Welcome back to the Creative Life Adventure
We’ve all heard the phrase “Dance like nobody’s watching.” It shows up in Facebook memes and on motivational posters. It has been credited to a variety of sources, including Mark Twain (it doesn’t sound to me like something Twain would have said). The website Quote Investigator has an interesting post concluding that songwriters Susanna Clark and Richard Leigh are the likely originators of the line.
My primary interest today, however, is this: Should we really dance like nobody’s watching? Seinfeld fans take note, I’m asking figuratively, not literally. Should we live our lives – including our creative lives – as if no one is watching?
Of course, the phrase is symbolic of not living in fear of the disapproval of others. Life is short and we should be ourselves, whether or not the person across the room thinks we look goofy.
My thinking about this was triggered by a pair of runners I saw in our neighborhood recently. One was dressed conventionally, in a t-shirt, running shorts, and sneakers. The other wore only running shorts, sneakers, and what at first glance, from a distance, resembled some sort of S&M athletic wear. I actually think it was a simple heart rate monitor:
I didn’t really care what the runner was wearing. He probably didn’t care that I didn’t care.
The question remains: Should we really dance – or run, or sing, or paint – as if no one is watching?
The answer, as usual, depends.
What is your objective? If you’re just out for a run and want to monitor your pulse, who cares if passers-by think you’re on your way to a screening of The Rocky Horror Picture Show? No laws are broken. Go and be healthy. If you’re singing a ballad while auditioning for a musical theater production, you definitely need to care about what the director thinks. Even if the quality of your singing is what matters most, your appearance and conduct say something about your professionalism. Is that article you’re writing about racial profiling intended purely to offend? Or is there a deeper message about abuse of power that needs to be shared? In creative work, being watched, or noticed, is often the entire point, and we should prepare our work with that in mind.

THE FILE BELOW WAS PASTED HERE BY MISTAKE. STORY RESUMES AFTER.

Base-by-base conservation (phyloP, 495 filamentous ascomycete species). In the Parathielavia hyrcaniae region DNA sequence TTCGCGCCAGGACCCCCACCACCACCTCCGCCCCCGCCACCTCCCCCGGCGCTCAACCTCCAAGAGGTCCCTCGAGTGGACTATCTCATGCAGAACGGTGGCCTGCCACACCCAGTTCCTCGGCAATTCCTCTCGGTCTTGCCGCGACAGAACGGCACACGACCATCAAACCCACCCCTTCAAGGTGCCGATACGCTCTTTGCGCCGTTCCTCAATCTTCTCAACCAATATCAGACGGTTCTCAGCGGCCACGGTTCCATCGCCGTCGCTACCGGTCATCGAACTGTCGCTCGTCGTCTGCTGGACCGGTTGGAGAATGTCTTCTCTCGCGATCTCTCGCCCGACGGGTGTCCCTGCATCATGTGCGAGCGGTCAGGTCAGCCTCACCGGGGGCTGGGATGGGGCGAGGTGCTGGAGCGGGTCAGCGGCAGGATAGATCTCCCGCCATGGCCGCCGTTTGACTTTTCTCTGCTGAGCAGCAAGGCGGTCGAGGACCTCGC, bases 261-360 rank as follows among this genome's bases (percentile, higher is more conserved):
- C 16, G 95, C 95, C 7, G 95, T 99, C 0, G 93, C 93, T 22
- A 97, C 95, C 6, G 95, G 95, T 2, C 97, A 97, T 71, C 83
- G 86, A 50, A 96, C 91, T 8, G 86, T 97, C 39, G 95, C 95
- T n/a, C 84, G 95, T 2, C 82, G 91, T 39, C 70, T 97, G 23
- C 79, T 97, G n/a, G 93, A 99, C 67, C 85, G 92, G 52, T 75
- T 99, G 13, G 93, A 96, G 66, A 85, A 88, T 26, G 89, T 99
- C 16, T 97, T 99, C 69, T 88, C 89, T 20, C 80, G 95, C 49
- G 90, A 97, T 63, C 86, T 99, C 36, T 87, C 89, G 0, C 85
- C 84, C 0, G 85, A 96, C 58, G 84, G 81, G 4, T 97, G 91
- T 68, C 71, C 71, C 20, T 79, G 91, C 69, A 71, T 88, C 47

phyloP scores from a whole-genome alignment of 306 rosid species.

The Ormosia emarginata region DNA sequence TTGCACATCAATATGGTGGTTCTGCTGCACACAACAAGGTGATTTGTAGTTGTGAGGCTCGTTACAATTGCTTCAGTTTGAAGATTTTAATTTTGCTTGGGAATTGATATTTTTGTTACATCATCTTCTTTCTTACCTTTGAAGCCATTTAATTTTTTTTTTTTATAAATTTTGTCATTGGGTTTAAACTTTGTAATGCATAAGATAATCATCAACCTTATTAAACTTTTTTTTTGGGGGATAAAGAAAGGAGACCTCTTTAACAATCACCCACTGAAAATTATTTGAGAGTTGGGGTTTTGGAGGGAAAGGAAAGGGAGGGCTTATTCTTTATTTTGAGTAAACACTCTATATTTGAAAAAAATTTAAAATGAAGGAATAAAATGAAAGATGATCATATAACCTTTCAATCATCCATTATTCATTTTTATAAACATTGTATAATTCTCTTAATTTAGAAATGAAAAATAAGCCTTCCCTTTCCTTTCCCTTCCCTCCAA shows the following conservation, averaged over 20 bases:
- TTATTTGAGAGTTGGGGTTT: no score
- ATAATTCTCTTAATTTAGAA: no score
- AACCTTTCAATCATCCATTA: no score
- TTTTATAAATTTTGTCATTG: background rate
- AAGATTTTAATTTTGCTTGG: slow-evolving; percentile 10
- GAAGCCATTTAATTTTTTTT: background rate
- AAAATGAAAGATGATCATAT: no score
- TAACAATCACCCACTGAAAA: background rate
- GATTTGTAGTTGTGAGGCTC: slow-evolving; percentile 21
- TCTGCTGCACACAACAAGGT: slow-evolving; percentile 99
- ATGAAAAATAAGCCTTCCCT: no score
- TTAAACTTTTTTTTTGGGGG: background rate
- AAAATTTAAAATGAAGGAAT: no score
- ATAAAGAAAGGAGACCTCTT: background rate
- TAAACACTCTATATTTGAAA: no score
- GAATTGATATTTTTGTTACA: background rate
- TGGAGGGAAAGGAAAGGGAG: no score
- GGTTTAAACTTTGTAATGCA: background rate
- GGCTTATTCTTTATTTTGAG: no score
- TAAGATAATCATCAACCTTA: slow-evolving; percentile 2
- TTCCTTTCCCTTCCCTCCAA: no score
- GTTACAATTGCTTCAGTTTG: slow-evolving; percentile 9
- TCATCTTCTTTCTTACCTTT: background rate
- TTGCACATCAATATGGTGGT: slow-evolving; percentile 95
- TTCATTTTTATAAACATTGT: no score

Are there long-term implications? If you’re enjoying yourself with friends at a dance club, it’s okay if you dance like Napolean Dynamite or Austin Powers. If you’re at the annual office holiday party, think about your professional future. That may be the wrong time to abandon your inhibitions.
Who is your audience? Are you playing with fingerpaints to make a little refrigerator art for your family to enjoy? It’s no problem if your galloping horse ends up looking like a large bug. Planning to exhibit your work in the annual church art festival? That nude self-portrait should probably wait. If you’re writing in your private journal for pure self-fulfillment, go ahead and express your deepest, wildest thoughts (just maybe keep the journal under lock and key!). If you’re writing for publication – even to the web, which is publication, no matter how many people forget – consider what credibility you want to establish and how you want your work to be remembered.
Are the criteria important? In an article in Psychology Today, Dr. Fredric Neuman wrote about a college social status exercise that put him at the bottom of the heap – and right alongside his friends, where he had a wonderful time. Being judged by criteria that weren’t important to him helped Neuman identify his crowd and get the most out of his college experience.
None of this means we should live in constant fear or restrain our creative work to such a degree that it’s a pointless exercise. We can still agitate the audience, we can still engage in controversy. But shock value alone is an empty message and indicates a lack of creativity more than anything else.
Seen from another angle, it sometimes makes sense to engage in a little creative compromise to create a more commercial product, and then find other venues to provoke in ways that invite questions and conversation.
We’re hard-wired, to varying degrees, to care what others think. Dancing like nobody’s watching – expressing ourselves as if we’re not being watched or judged – acknowledges that life really is short and we should get on with the business of living. The fact remains, someone is almost always watching. Part of the journey of self-awareness involves determining our own criteria for when, and how much, we should care.